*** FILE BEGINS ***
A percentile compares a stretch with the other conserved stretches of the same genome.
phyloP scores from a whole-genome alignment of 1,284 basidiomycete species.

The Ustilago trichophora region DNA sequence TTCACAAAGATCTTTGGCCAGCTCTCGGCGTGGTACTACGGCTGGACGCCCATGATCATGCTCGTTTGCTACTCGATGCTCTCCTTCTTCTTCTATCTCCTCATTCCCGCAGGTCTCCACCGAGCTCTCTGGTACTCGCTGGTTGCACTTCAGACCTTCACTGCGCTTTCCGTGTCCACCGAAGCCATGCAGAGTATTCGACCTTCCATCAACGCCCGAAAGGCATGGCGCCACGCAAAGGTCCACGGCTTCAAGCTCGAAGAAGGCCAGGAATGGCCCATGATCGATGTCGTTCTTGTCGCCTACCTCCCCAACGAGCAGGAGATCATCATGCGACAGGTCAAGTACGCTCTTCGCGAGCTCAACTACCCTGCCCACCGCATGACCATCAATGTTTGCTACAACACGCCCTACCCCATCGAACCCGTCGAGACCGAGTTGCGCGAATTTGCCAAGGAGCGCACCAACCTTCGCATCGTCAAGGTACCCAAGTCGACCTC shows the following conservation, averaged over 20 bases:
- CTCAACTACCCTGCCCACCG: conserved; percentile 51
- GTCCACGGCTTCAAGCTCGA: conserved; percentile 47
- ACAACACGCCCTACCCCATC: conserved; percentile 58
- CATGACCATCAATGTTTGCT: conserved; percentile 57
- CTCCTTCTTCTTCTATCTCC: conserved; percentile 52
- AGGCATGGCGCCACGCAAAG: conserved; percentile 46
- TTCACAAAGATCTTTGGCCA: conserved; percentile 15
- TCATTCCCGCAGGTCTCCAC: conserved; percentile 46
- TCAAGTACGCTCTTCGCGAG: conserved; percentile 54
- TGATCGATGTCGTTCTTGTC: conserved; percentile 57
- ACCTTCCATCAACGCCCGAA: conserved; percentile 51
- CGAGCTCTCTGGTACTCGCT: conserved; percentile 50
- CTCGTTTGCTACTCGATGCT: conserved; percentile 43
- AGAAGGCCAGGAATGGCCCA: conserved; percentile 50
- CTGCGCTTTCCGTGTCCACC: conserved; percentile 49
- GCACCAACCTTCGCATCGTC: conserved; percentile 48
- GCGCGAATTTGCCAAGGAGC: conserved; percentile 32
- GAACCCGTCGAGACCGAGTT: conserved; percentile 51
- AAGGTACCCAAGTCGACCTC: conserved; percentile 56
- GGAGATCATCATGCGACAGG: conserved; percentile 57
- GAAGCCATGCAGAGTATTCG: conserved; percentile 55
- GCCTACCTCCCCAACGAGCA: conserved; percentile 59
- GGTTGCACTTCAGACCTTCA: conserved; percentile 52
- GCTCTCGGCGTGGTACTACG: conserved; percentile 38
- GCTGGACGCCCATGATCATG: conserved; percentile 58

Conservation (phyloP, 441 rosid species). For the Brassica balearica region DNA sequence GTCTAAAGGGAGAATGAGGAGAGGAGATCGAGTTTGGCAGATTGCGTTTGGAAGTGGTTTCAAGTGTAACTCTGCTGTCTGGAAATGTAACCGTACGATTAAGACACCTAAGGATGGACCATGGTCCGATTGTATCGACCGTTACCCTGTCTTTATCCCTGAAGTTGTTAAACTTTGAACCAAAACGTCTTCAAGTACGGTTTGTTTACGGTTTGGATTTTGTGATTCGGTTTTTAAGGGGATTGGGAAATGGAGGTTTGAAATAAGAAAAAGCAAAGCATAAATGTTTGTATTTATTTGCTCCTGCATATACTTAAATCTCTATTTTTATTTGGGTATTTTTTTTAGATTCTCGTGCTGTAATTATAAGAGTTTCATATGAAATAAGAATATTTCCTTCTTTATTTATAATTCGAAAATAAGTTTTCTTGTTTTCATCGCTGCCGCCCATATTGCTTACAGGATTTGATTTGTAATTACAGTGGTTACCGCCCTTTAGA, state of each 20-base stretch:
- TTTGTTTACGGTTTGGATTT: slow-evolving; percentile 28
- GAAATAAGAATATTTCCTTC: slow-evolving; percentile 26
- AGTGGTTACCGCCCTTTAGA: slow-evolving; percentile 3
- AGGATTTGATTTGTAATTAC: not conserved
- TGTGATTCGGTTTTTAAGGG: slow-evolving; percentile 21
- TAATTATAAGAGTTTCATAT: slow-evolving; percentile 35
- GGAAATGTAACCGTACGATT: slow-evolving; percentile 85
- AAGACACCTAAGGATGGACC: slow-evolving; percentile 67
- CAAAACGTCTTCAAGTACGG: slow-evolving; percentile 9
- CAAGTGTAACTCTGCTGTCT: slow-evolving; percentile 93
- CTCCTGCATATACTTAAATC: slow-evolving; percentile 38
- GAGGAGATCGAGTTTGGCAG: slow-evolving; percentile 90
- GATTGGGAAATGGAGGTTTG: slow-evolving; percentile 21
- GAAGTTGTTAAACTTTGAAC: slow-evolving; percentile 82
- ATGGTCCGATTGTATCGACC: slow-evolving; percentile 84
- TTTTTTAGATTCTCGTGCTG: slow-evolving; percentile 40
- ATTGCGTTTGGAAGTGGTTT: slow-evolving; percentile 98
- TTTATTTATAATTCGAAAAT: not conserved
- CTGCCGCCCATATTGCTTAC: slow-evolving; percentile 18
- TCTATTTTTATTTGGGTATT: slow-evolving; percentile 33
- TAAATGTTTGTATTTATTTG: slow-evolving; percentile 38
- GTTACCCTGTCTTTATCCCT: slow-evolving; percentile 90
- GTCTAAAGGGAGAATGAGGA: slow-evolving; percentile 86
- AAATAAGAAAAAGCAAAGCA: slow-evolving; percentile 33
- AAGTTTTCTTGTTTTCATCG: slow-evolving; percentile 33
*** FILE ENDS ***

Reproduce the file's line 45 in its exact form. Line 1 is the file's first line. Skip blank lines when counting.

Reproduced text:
- TTTTTTAGATTCTCGTGCTG: slow-evolving; percentile 40